Cannabis in the City

Bottom-up policy reform for cannabis regulation
20 March 2019
Policy briefing

In order to better understand the situation around, and possibilities for, local and regional cannabis regulation, a series of six country reports were developed. The country reports provide detailed information about the state of cannabis policy, and the possibilities for change, within each country. This briefing identifies some of the key findings and implications for policy makers and advocates from this research.

Key Points:

  • As governments worldwide explore new cannabis policies, the discussion of recreational cannabis regulation at the national level within Europe is in a deadlock in most countries.

  • National governments in Europe are bound by international obligations – the United Nations (UN) drug-control conventions and European Union (EU) legislation – which limit their room for manoeuvre, particularly regarding the supply of (non-medicinal) cannabis.

  • A study of six European countries (Belgium, Denmark, Germany, the Netherlands, Spain and Switzerland) revealed a great diversity of initiatives at the municipal and regional level, responding to the ‘deadlock’ in recreational cannabis regulation.

  • Cities bear substantial costs of prohibitionist drug policy, and have the capacity to act as ‘laboratories’ for innovative policies (as they did, for instance, in the development of harm- reduction policies in the 1990s), but this will require new legislation that national governments are reluctant or unable to enact.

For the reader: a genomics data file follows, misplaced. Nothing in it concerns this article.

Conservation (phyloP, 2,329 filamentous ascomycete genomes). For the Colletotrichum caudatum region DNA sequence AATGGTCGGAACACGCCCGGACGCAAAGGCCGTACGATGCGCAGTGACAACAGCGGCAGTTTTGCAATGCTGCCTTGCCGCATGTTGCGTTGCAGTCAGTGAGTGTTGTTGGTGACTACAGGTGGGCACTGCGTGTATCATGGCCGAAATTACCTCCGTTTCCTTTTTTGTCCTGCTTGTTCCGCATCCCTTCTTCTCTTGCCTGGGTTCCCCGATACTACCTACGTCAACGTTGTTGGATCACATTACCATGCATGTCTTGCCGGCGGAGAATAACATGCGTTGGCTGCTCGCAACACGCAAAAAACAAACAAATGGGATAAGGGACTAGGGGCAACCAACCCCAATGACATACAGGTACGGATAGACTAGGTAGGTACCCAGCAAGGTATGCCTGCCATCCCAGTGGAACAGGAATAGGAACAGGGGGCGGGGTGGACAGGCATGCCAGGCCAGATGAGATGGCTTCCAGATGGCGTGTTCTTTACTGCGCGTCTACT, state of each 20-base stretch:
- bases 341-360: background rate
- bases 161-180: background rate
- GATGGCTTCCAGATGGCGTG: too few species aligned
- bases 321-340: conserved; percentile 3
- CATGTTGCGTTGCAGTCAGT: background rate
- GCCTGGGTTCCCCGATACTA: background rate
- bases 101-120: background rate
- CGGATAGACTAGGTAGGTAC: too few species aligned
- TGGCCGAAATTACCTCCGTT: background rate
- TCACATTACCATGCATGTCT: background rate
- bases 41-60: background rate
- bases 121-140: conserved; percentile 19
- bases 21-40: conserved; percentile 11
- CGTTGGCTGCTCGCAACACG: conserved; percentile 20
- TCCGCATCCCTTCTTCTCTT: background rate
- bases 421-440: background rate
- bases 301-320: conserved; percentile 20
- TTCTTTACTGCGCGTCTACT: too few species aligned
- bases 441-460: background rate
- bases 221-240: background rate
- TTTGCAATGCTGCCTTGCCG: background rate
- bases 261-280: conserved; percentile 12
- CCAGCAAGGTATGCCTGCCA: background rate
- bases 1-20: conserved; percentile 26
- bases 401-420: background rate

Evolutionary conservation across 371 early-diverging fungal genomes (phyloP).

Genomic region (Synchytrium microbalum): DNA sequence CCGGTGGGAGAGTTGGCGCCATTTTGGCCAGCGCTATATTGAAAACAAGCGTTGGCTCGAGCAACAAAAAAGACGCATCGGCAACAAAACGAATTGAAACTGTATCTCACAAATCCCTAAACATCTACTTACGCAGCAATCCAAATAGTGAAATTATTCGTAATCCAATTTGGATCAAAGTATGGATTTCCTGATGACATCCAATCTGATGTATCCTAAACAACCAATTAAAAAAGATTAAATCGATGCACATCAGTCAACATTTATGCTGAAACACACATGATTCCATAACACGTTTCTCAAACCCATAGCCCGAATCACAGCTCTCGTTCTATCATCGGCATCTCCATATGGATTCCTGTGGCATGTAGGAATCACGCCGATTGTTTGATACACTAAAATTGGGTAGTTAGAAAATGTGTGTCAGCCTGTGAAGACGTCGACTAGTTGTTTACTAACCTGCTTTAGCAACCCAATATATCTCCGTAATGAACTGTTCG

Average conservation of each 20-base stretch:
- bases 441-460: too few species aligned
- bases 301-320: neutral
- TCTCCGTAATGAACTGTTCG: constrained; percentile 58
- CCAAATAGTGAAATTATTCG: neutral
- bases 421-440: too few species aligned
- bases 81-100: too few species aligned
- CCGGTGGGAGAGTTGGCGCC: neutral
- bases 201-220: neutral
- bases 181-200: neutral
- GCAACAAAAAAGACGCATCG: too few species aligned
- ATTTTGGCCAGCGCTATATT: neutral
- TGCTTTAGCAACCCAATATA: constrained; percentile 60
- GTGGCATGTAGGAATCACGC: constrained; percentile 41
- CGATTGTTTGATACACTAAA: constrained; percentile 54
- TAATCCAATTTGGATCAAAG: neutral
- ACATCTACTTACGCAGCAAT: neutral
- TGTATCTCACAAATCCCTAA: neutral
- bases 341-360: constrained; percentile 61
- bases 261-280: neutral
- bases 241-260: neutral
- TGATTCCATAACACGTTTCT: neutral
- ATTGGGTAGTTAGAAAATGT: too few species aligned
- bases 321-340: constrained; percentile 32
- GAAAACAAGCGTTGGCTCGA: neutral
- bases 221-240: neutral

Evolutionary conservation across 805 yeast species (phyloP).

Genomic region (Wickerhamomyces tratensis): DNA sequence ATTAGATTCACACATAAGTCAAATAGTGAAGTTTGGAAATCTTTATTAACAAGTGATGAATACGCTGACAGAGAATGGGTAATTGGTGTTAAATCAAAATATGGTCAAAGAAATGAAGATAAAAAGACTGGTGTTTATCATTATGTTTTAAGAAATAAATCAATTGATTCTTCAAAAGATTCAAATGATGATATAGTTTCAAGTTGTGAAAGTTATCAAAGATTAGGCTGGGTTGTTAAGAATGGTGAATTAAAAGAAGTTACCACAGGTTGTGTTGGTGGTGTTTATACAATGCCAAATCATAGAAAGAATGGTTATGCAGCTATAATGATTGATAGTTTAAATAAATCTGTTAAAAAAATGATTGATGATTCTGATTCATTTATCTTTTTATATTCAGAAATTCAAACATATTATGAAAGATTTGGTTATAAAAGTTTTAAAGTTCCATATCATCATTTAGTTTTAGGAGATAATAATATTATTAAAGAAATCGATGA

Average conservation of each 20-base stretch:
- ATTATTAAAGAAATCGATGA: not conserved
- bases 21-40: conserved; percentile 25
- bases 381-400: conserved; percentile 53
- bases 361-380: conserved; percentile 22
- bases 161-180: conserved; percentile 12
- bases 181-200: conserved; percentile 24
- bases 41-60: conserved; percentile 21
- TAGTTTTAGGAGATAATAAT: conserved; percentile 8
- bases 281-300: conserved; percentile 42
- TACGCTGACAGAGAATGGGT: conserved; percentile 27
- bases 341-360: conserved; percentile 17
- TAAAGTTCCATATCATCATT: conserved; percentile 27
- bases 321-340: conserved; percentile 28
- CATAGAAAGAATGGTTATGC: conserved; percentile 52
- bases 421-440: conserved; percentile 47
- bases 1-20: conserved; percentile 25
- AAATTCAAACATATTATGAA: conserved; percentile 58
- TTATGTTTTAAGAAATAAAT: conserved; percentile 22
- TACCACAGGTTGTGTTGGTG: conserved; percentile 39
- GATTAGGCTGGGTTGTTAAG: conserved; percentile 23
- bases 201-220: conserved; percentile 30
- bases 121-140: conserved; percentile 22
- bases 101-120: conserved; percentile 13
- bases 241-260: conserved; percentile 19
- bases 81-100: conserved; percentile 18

• Since the late 1960s, and in the face of the impossibility of eradicating cannabis use, a certain leniency towards the drug and a tendency to distinguish between ‘soft’ and ‘hard’ drugs have developed in Europe. The six countries studied have engaged in so-called ‘soft defections’ from the prohibitionist regime, but the supply of cannabis has remained strictly prohibited.

  • In practice, it is often left to local authorities to manage ‘grey zones’ resulting from soft defections and gaps in government policy.

  • Several cities and regional authorities are looking for opportunities to regulate cannabis. Sub- national authorities in northern European countries are moving towards experiments or pilot projects with regulated recreational cannabis markets, with different levels of success.

  • The point of departure for regulating the recreational cannabis markets is different in the six countries examined. The Netherlands and Spain have dispensary systems on which regulation might be built. In other countries, local authorities have to start from scratch.

  • Local customisation and Multi-Level Governance (MLG) may provide policy frameworks for national EU-level policy makers to better incorporate the demands of local authorities, and support the development of more locally adapted drug policies, while preserving the benefits of European-level cooperation on key issues.

Produced as part of a the "New Approaches in Harm Reduction Policies and Practices" project.

This project has been funded with support from the European Commission. The publications reflect the views only of the authors, and the European Commission cannot be held responsible for any use which may be made of the information contained therein.